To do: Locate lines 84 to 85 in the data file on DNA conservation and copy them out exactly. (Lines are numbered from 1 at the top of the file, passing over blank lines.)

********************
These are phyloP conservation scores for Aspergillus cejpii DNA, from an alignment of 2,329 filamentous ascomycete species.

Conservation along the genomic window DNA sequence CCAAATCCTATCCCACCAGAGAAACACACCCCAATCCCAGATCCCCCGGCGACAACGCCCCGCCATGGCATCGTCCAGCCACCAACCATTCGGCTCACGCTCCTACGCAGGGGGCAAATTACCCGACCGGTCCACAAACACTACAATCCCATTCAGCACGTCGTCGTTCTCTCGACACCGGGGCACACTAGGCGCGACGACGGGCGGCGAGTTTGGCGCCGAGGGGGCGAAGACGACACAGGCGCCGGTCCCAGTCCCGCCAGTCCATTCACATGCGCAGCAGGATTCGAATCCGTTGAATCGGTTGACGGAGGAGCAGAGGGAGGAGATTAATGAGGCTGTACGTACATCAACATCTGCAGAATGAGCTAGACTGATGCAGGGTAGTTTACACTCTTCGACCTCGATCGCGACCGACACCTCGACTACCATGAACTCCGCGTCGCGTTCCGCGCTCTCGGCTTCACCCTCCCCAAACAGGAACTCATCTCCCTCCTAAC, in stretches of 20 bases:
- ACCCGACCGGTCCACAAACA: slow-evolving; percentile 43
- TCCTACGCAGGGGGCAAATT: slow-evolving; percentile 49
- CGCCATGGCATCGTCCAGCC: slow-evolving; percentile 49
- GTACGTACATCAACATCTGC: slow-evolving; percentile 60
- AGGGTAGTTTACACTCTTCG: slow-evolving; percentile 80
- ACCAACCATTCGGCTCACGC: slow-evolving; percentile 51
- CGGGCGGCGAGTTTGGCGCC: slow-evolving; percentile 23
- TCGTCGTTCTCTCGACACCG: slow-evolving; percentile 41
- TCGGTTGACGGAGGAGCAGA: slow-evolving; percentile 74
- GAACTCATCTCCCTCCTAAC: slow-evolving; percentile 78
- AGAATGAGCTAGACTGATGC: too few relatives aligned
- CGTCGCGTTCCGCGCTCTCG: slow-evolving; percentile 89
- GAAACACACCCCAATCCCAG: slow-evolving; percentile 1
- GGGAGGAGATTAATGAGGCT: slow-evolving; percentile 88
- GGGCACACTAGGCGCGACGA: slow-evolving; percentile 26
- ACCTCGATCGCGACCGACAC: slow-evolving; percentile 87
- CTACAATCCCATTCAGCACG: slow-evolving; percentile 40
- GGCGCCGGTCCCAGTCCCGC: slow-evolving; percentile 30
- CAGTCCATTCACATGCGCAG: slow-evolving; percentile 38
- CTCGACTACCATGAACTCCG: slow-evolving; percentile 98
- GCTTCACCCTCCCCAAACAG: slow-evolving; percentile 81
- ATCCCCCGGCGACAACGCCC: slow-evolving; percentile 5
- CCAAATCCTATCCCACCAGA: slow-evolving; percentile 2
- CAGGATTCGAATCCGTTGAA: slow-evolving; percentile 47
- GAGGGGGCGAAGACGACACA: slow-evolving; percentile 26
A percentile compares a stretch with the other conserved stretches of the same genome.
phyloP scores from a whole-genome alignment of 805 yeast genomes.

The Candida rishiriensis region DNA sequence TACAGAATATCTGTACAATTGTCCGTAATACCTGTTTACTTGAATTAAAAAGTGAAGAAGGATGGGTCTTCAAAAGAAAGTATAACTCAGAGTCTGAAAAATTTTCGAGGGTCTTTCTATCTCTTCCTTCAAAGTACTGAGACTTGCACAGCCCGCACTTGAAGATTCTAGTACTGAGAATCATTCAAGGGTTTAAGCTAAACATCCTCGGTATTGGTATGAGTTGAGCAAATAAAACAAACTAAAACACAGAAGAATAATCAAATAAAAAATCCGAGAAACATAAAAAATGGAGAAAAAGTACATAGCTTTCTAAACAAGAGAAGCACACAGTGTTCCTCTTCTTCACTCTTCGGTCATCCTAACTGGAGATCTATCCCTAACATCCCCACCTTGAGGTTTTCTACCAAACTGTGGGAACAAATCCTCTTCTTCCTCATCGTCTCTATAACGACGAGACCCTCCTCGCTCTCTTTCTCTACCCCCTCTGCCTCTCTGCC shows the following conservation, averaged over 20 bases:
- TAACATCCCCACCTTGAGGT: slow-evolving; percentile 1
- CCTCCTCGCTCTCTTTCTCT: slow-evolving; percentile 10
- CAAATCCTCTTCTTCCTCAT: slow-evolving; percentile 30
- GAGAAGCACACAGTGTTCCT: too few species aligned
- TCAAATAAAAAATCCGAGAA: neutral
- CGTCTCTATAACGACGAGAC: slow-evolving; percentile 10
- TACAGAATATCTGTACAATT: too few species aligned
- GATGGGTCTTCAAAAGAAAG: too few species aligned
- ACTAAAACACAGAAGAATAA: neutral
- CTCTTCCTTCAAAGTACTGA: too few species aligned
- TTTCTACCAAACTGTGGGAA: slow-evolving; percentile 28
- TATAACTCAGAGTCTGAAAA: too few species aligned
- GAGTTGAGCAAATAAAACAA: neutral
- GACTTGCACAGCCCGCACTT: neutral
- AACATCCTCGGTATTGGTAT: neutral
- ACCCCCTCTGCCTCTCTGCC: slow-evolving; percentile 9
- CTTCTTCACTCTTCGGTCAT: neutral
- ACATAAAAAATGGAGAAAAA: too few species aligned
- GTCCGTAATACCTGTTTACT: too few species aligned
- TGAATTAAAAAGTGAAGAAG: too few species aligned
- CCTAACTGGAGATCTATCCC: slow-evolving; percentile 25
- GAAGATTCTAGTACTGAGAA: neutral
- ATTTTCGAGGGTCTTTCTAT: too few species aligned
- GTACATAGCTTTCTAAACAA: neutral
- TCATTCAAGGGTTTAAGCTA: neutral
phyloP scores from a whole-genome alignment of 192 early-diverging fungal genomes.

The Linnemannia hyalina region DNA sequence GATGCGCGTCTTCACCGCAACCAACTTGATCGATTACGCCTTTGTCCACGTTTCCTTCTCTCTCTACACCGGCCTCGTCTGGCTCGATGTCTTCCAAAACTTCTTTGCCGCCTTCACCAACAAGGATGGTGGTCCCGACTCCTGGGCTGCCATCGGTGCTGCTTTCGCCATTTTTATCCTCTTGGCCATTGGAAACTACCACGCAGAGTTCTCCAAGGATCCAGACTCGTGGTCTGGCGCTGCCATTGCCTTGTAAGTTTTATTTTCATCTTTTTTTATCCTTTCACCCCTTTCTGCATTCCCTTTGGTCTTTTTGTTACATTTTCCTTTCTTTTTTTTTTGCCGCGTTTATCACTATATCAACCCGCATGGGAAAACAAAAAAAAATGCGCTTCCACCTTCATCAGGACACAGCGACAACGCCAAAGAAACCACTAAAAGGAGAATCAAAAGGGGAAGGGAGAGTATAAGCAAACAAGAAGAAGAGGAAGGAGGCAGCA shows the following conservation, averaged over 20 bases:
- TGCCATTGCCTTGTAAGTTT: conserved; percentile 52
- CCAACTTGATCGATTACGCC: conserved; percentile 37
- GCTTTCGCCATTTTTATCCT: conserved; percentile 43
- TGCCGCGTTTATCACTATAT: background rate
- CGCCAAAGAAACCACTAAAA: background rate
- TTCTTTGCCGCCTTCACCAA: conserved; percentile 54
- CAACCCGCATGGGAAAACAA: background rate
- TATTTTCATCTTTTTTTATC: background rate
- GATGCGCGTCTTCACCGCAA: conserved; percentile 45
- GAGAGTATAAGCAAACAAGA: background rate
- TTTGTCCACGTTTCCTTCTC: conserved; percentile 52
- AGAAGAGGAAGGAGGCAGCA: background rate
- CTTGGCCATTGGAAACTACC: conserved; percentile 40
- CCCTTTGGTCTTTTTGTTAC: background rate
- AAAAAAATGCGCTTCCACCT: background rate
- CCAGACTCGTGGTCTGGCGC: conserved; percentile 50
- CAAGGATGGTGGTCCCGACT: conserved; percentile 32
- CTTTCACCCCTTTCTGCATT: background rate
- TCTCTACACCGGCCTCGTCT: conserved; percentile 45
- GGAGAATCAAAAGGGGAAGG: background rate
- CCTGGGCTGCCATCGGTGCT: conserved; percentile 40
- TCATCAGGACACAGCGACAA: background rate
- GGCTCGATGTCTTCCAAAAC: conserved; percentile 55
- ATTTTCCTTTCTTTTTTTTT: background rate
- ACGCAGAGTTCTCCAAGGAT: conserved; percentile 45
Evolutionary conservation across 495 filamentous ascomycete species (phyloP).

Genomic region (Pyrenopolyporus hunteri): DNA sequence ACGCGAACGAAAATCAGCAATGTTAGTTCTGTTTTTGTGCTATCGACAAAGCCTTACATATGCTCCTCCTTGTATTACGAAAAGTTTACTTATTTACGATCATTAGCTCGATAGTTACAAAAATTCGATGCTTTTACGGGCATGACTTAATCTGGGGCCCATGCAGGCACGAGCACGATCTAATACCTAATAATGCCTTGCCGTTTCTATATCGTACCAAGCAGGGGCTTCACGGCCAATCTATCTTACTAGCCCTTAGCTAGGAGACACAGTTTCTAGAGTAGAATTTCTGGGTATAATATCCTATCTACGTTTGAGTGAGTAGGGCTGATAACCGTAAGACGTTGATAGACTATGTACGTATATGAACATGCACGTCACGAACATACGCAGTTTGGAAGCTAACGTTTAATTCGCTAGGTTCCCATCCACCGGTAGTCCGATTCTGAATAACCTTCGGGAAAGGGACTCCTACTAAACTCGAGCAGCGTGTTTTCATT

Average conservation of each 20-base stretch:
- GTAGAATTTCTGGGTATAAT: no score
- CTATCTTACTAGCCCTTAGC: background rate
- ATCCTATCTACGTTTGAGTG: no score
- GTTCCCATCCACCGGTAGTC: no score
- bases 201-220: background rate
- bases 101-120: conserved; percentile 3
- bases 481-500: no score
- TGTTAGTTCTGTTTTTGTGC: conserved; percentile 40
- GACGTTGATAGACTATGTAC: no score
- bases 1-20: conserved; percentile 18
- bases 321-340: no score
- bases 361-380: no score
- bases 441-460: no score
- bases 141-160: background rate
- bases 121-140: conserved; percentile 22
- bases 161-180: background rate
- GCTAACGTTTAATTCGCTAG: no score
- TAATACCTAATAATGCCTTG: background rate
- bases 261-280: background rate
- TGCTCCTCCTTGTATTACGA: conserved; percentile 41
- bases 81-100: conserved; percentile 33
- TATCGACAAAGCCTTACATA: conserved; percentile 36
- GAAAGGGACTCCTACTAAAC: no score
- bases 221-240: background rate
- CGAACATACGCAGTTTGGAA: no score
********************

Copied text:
Genomic region (Pyrenopolyporus hunteri): DNA sequence ACGCGAACGAAAATCAGCAATGTTAGTTCTGTTTTTGTGCTATCGACAAAGCCTTACATATGCTCCTCCTTGTATTACGAAAAGTTTACTTATTTACGATCATTAGCTCGATAGTTACAAAAATTCGATGCTTTTACGGGCATGACTTAATCTGGGGCCCATGCAGGCACGAGCACGATCTAATACCTAATAATGCCTTGCCGTTTCTATATCGTACCAAGCAGGGGCTTCACGGCCAATCTATCTTACTAGCCCTTAGCTAGGAGACACAGTTTCTAGAGTAGAATTTCTGGGTATAATATCCTATCTACGTTTGAGTGAGTAGGGCTGATAACCGTAAGACGTTGATAGACTATGTACGTATATGAACATGCACGTCACGAACATACGCAGTTTGGAAGCTAACGTTTAATTCGCTAGGTTCCCATCCACCGGTAGTCCGATTCTGAATAACCTTCGGGAAAGGGACTCCTACTAAACTCGAGCAGCGTGTTTTCATT

Average conservation of each 20-base stretch: